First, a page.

Chip

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The mini-split is what I'd use. Or at least would be my first choice. There are a couple of issues. Typically these homes use almost every inch of space - much like an RV. So finding the wall space to properly position the indoor unit would have to be accounted for in the design. Not a big deal but something to be aware of. The second issue is the outdoor unit. You have to find a place for that. And it may not be as simple as you would think. I would not want it on the tongue....that would be for storage, and/or for batteries. Depending on design. Hung off the back someplace might work, especially if it shared the back with a porch. But again, you have to design for it.

 

I'm thinking of either mounting a mini-split on the tongue of a TT, but if someone needed that space for propane tanks and batteries, one could make a shelf to mount it above these items. I saw a similar set-up where a camper had his EU3000 generator permanently mounted on a angle iron constructed shelf, above his propane tanks. This is what have me the idea. Additionally, a mini-house has the advantage of having structurally strong walls, allowing a bracket to hold this unit to be mounted directly on a wall - either front or rear, (depending on the placement of the inside air handler) at any height desired.

 

Chip

Edited by sushidog

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Chip, you have an interesting view of "debt". Under your scenario, taken a little farther, any required spending at all would be considered "debt". Like for food or fuel. I'm not opposed to that view....but most would not subscribe to it :)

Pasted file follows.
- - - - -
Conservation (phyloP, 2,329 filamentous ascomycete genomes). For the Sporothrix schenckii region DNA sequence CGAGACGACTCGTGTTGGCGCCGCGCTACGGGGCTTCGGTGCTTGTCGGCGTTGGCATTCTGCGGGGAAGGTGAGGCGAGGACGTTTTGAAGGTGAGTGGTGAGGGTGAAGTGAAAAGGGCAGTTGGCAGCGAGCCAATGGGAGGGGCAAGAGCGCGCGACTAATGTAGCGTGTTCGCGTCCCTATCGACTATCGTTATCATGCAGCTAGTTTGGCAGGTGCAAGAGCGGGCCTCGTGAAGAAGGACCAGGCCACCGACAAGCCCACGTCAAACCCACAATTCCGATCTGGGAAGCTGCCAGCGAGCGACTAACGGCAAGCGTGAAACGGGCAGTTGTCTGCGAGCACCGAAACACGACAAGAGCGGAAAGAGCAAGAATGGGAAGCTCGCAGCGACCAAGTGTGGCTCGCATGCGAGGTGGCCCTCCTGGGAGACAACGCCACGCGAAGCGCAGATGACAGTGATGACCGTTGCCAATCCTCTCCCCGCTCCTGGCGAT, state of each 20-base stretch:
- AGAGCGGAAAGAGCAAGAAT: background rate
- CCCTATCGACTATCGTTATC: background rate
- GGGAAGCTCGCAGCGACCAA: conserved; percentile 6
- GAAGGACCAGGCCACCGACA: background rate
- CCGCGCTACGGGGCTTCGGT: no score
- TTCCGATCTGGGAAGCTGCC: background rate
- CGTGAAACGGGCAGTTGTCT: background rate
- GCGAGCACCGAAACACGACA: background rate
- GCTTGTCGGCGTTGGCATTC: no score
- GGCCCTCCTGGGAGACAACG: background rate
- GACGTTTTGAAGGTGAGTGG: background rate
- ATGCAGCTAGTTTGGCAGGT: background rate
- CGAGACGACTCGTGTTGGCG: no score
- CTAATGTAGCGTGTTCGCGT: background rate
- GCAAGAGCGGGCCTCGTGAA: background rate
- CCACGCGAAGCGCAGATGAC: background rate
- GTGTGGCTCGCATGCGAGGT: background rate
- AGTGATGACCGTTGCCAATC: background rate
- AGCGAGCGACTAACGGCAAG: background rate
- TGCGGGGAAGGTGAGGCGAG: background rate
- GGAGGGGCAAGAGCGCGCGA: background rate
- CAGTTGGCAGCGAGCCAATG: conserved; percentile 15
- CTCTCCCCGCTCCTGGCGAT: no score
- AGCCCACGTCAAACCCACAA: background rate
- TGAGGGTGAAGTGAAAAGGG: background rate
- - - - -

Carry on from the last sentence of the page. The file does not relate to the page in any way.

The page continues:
I view things more like "discretionary" vs "non-discretionary" spending. Food is non-discretionary. I have to eat. I suppose I could hunt and live a subsistence life....but I'm not going to. Fuel is discretionary, I can choose to stay put. "Traditional" debt is clearly discretionary at some point.

 

I try to minimize my non-discretionary spending so as to have "choices". On my discretionary spending I always have the choice....

 

Just my perspective....neither right nor wrong.

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grant, on 19 Dec 2014 - 06:46 AM, said:grant, on 19 Dec 2014 - 06:46 AM, said:grant, on 19 Dec 2014 - 06:46 AM, said:

 

ganto go for it. been thinking along the same lines myself. I'm retired and need a project this sounds like a good one. I'll say it again GO FOR IT.

 

grant

the one thing that boggles my mind with the tiny homes is boon docking and you sure can't stealth camp with em :D. i'll probily wind up in a class B no bigger than 21 feet so I can fit into parking spots :ph34r: and blend in with the community :lol:

Edited by ganto

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sushidog, on 21 Dec 2014 - 06:19 AM, said:

Cool. Does 150% debt free mean that you loan out (invest) 50% of your money and other folk pay you interest? I like that Idea. :)